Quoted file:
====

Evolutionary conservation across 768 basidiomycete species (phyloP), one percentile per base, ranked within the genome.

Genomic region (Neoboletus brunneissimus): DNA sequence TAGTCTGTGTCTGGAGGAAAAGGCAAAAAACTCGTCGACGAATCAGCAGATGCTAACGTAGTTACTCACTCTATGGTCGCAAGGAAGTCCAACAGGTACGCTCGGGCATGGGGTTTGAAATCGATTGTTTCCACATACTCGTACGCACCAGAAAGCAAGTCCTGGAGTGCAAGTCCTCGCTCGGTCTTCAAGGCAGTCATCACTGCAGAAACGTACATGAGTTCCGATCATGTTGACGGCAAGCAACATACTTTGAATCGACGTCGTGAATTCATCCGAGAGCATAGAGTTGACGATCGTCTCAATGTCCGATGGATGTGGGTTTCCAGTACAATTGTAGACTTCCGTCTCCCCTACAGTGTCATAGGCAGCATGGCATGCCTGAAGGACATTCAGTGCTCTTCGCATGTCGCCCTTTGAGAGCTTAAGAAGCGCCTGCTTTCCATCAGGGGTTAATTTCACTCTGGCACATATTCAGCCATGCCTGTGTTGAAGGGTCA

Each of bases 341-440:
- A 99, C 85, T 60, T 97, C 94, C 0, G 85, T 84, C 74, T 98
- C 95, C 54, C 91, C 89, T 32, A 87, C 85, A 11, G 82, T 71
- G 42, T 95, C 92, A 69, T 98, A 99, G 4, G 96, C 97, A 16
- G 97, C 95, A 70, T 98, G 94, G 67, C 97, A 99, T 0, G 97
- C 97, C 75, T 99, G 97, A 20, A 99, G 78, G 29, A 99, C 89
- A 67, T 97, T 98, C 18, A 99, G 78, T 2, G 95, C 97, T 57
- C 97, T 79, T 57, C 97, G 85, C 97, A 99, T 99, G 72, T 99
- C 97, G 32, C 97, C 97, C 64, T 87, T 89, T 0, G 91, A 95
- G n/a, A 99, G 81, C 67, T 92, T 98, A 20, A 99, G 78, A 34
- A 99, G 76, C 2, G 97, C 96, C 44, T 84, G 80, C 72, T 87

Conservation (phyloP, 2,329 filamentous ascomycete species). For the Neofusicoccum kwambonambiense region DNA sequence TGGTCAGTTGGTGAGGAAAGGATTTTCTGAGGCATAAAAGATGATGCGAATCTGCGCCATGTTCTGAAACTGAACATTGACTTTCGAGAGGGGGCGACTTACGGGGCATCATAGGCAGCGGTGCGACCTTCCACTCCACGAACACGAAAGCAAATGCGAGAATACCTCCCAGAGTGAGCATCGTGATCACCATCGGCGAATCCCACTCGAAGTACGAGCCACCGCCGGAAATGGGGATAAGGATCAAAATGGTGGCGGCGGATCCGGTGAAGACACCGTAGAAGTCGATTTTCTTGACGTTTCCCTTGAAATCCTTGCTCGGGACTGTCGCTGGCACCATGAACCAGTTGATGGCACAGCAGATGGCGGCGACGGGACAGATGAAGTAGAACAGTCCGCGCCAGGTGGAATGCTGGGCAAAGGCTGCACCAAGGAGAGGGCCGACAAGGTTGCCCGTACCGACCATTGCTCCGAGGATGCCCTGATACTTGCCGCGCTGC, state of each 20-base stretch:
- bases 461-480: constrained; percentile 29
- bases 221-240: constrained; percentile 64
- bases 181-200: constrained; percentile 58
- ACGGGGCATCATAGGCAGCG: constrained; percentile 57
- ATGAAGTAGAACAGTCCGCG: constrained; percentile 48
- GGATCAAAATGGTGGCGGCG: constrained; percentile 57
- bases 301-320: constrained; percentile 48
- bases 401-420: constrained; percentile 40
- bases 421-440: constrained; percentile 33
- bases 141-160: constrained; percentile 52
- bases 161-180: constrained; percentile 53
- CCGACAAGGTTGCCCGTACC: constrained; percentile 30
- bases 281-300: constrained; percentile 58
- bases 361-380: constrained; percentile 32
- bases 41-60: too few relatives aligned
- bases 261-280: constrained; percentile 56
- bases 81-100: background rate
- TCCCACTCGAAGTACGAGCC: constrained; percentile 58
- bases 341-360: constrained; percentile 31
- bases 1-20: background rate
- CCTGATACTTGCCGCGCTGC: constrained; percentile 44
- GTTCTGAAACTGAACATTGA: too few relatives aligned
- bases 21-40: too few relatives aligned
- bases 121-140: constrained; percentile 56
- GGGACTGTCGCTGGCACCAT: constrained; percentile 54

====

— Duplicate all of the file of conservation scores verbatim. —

Evolutionary conservation across 768 basidiomycete species (phyloP), one percentile per base, ranked within the genome.

Genomic region (Neoboletus brunneissimus): DNA sequence TAGTCTGTGTCTGGAGGAAAAGGCAAAAAACTCGTCGACGAATCAGCAGATGCTAACGTAGTTACTCACTCTATGGTCGCAAGGAAGTCCAACAGGTACGCTCGGGCATGGGGTTTGAAATCGATTGTTTCCACATACTCGTACGCACCAGAAAGCAAGTCCTGGAGTGCAAGTCCTCGCTCGGTCTTCAAGGCAGTCATCACTGCAGAAACGTACATGAGTTCCGATCATGTTGACGGCAAGCAACATACTTTGAATCGACGTCGTGAATTCATCCGAGAGCATAGAGTTGACGATCGTCTCAATGTCCGATGGATGTGGGTTTCCAGTACAATTGTAGACTTCCGTCTCCCCTACAGTGTCATAGGCAGCATGGCATGCCTGAAGGACATTCAGTGCTCTTCGCATGTCGCCCTTTGAGAGCTTAAGAAGCGCCTGCTTTCCATCAGGGGTTAATTTCACTCTGGCACATATTCAGCCATGCCTGTGTTGAAGGGTCA

Each of bases 341-440:
- A 99, C 85, T 60, T 97, C 94, C 0, G 85, T 84, C 74, T 98
- C 95, C 54, C 91, C 89, T 32, A 87, C 85, A 11, G 82, T 71
- G 42, T 95, C 92, A 69, T 98, A 99, G 4, G 96, C 97, A 16
- G 97, C 95, A 70, T 98, G 94, G 67, C 97, A 99, T 0, G 97
- C 97, C 75, T 99, G 97, A 20, A 99, G 78, G 29, A 99, C 89
- A 67, T 97, T 98, C 18, A 99, G 78, T 2, G 95, C 97, T 57
- C 97, T 79, T 57, C 97, G 85, C 97, A 99, T 99, G 72, T 99
- C 97, G 32, C 97, C 97, C 64, T 87, T 89, T 0, G 91, A 95
- G n/a, A 99, G 81, C 67, T 92, T 98, A 20, A 99, G 78, A 34
- A 99, G 76, C 2, G 97, C 96, C 44, T 84, G 80, C 72, T 87

Conservation (phyloP, 2,329 filamentous ascomycete species). For the Neofusicoccum kwambonambiense region DNA sequence TGGTCAGTTGGTGAGGAAAGGATTTTCTGAGGCATAAAAGATGATGCGAATCTGCGCCATGTTCTGAAACTGAACATTGACTTTCGAGAGGGGGCGACTTACGGGGCATCATAGGCAGCGGTGCGACCTTCCACTCCACGAACACGAAAGCAAATGCGAGAATACCTCCCAGAGTGAGCATCGTGATCACCATCGGCGAATCCCACTCGAAGTACGAGCCACCGCCGGAAATGGGGATAAGGATCAAAATGGTGGCGGCGGATCCGGTGAAGACACCGTAGAAGTCGATTTTCTTGACGTTTCCCTTGAAATCCTTGCTCGGGACTGTCGCTGGCACCATGAACCAGTTGATGGCACAGCAGATGGCGGCGACGGGACAGATGAAGTAGAACAGTCCGCGCCAGGTGGAATGCTGGGCAAAGGCTGCACCAAGGAGAGGGCCGACAAGGTTGCCCGTACCGACCATTGCTCCGAGGATGCCCTGATACTTGCCGCGCTGC, state of each 20-base stretch:
- bases 461-480: constrained; percentile 29
- bases 221-240: constrained; percentile 64
- bases 181-200: constrained; percentile 58
- ACGGGGCATCATAGGCAGCG: constrained; percentile 57
- ATGAAGTAGAACAGTCCGCG: constrained; percentile 48
- GGATCAAAATGGTGGCGGCG: constrained; percentile 57
- bases 301-320: constrained; percentile 48
- bases 401-420: constrained; percentile 40
- bases 421-440: constrained; percentile 33
- bases 141-160: constrained; percentile 52
- bases 161-180: constrained; percentile 53
- CCGACAAGGTTGCCCGTACC: constrained; percentile 30
- bases 281-300: constrained; percentile 58
- bases 361-380: constrained; percentile 32
- bases 41-60: too few relatives aligned
- bases 261-280: constrained; percentile 56
- bases 81-100: background rate
- TCCCACTCGAAGTACGAGCC: constrained; percentile 58
- bases 341-360: constrained; percentile 31
- bases 1-20: background rate
- CCTGATACTTGCCGCGCTGC: constrained; percentile 44
- GTTCTGAAACTGAACATTGA: too few relatives aligned
- bases 21-40: too few relatives aligned
- bases 121-140: constrained; percentile 56
- GGGACTGTCGCTGGCACCAT: constrained; percentile 54